If you want a better picture from a TV, you can get it, but you’ll have to step up to a higher-end (and higher-price) model. In terms of overall balance of picture quality and price, the C3 is about as good as it gets.
LG OLED C3 review: Audio
TVs packing sound on par with their picture are rare finds, and for all its virtues, the C3 is not one of them. That’s not to imply its audio, 40W across 2.2 channels, is terrible. It’s listenable for movies and music, particularly if you don’t hope for wall-rattling thumps from the bass or crystalline high notes from the treble. The C3 got through our tests, but we weren’t wowed by the out-of-the-box audio performance. Other TVs in a similar price range sounded better, in our opinion.
Oh, and stick to listening at lower volumes. Much past the halfway point, things start getting crackly, and above 75%, distortion is noticeable (if never thoroughly off-putting). This is true of all the sound modes, though “AI Sound Pro,” which attempts to adjust sound quality on the fly based on content, tended to best balance volume and quality to my ear. Most other modes sounded muffled or fuzzy in comparison.
LG has designed its SC9 soundbar and subwoofer specifically for use with the C3 and another new feature called Wow Orchestra, which syncs the TV’s speakers with the soundbar to create a more all-encompassing surround-sound environment. We are looking forward to hooking up one and trying it with the C3, and we will update this review with our findings as soon as we can. You may also want to consider one of Tom’s Guide’s other best soundbars, as well.
LG OLED C3 review: Gaming
Like many newer TVs, the C3 doesn’t just let you play your games, but it provides an array of play-enhancement options under its Game Optimizer umbrella. These include features like Variable Refresh Rate (VRR) and Auto Low Latency Mode (ALLM), which you’ll find on many newer TVs equipped with HDMI 2.1, as well as tweaks such as black and white stabilization, blue light reduction, Dark Room mode, and more. The C3 is rated as Nvidia G-Sync Compatible, and it supports AMD FreeSync Premium. You can even specify the genre of your game, and the C3 will apply settings designed to optimize its picture for it.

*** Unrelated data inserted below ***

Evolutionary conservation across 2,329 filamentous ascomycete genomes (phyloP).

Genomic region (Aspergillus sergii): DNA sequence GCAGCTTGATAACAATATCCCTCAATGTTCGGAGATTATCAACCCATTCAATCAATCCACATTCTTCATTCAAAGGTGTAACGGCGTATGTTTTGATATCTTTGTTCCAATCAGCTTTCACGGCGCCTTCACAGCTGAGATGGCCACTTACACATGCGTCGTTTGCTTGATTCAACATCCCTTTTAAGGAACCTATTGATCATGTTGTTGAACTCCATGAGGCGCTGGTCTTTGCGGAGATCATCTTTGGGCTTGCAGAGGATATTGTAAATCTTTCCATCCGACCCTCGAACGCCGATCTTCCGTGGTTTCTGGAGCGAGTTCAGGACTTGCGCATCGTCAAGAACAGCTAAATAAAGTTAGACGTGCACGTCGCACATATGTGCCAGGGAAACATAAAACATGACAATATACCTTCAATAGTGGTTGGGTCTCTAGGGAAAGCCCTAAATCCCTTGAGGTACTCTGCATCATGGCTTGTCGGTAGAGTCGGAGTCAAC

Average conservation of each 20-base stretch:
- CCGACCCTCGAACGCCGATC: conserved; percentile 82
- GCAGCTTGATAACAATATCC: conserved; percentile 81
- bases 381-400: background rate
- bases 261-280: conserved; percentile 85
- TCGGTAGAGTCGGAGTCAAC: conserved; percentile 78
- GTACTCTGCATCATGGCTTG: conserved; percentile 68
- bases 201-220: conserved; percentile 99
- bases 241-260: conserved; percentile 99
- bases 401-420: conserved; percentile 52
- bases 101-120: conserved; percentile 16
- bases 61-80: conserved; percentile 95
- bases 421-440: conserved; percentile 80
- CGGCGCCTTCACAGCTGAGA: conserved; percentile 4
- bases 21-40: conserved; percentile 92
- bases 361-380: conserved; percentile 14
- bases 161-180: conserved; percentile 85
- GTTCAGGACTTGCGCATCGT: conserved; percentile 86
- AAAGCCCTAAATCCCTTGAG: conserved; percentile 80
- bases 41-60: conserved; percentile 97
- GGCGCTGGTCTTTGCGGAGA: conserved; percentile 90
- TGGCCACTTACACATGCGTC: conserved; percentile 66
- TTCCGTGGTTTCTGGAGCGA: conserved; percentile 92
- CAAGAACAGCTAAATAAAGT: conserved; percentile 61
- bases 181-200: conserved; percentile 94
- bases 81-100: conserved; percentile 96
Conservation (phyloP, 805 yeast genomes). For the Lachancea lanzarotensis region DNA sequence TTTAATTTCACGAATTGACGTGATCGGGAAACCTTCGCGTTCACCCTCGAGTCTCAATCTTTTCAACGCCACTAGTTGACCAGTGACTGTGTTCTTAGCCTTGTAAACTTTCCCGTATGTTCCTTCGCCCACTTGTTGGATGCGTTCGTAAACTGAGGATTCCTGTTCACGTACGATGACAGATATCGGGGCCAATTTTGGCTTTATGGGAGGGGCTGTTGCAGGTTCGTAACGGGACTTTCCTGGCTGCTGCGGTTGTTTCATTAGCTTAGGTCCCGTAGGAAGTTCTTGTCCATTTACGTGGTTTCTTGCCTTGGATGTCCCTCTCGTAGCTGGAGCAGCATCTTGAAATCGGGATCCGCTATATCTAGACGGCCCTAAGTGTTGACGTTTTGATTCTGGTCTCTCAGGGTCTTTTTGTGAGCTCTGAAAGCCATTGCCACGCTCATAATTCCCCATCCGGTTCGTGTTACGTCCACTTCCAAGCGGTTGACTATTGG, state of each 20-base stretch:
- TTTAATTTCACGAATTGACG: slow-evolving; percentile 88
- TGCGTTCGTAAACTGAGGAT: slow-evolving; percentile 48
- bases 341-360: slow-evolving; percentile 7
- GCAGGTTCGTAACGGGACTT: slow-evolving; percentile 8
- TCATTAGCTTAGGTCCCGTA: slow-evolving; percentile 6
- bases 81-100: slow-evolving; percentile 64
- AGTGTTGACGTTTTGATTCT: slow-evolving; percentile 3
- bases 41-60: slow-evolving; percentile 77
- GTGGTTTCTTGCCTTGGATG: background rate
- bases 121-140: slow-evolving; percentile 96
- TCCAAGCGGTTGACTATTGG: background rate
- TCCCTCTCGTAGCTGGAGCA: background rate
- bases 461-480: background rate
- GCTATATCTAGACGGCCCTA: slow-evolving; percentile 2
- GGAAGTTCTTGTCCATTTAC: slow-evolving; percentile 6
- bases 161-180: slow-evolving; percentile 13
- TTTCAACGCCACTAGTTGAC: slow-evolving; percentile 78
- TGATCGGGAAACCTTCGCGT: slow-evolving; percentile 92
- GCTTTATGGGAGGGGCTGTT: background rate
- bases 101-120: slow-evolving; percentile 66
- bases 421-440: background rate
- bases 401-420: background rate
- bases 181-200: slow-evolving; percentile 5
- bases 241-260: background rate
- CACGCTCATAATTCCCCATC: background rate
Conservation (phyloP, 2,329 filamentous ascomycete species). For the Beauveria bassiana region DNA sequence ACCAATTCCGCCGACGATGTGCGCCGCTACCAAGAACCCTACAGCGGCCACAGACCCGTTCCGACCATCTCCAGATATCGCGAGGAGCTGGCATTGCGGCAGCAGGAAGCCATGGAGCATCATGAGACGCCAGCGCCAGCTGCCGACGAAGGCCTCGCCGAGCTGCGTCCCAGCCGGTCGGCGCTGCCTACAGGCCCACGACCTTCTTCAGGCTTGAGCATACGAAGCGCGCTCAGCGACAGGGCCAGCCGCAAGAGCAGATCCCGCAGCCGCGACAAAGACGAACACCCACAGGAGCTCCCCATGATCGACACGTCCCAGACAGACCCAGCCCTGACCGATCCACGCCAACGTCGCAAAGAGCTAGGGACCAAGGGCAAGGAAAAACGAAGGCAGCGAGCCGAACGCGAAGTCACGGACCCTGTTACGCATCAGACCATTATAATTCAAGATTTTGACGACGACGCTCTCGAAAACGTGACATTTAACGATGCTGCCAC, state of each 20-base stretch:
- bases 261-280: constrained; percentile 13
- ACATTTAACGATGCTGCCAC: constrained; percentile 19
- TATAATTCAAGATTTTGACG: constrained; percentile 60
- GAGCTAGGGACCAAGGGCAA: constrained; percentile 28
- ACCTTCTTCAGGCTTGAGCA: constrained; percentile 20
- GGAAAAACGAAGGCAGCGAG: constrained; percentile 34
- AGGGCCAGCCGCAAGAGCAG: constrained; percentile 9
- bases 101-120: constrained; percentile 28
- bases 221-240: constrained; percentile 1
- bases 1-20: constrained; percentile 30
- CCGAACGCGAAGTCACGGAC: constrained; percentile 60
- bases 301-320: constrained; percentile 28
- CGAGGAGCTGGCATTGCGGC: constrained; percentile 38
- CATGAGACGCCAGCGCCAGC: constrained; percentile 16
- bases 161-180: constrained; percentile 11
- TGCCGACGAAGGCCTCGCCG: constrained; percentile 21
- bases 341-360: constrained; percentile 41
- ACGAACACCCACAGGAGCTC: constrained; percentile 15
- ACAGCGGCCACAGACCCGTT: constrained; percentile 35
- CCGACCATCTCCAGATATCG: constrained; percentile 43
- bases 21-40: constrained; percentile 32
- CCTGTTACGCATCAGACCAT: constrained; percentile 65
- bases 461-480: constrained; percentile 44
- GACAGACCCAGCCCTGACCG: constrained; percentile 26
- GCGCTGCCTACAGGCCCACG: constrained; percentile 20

Luckily, none of this is ever intrusive, and it surfaces primarily through a dedicated, no-nonsense game bar you can bring up when you’re playing a title, but that you can expand to a screen-filling menu of options when necessary. The Viking-themed Assassin’s Creed Valhalla came to chilly life on the C3 and played very well, with none of the TV’s myriad game functions ever interrupting play.
According to the Leo Bodnar 4K Lag Tester, which measures the time between when an image is sent from the source and when it appears on the screen, the C3 did quite well with a lag time of 12.9ms, just above our 10ms threshold for a great gaming experience. But when we activated the Boost function from the Game Optimizer, the time dropped even further to a stunning 9.1ms, putting it in direct competition for the best gaming TV you can buy.
LG OLED C3 review: Smart TV interface
Over the last few years, LG has been working hard at streamlining and prettifying its webOS smart TV interface, and the C3’s version, webOS 23, demonstrates the fruits of those efforts. If it’s not as advanced as Google TV, it might just be the next-best option out there.
Few home screens look this tightly organized or feature as few elements that still have a strong impact. At the top is a screen-spanning carousel that highlights a few key offerings you may want to be aware of. Below it are Quick Cards, which cleanly connect you to the most recent item you’ve watched or input you’ve activated, or collect apps and links related to activities such as home office work, music, gaming, or even LG’s ThinQ smart home ecosystem. Next comes the app bar, selections from the LG Channels service (see below), and links to new productions from the major streaming services. That’s it — you can’t go down any farther, which is a refreshing change from many endlessly scrolling home screens we see.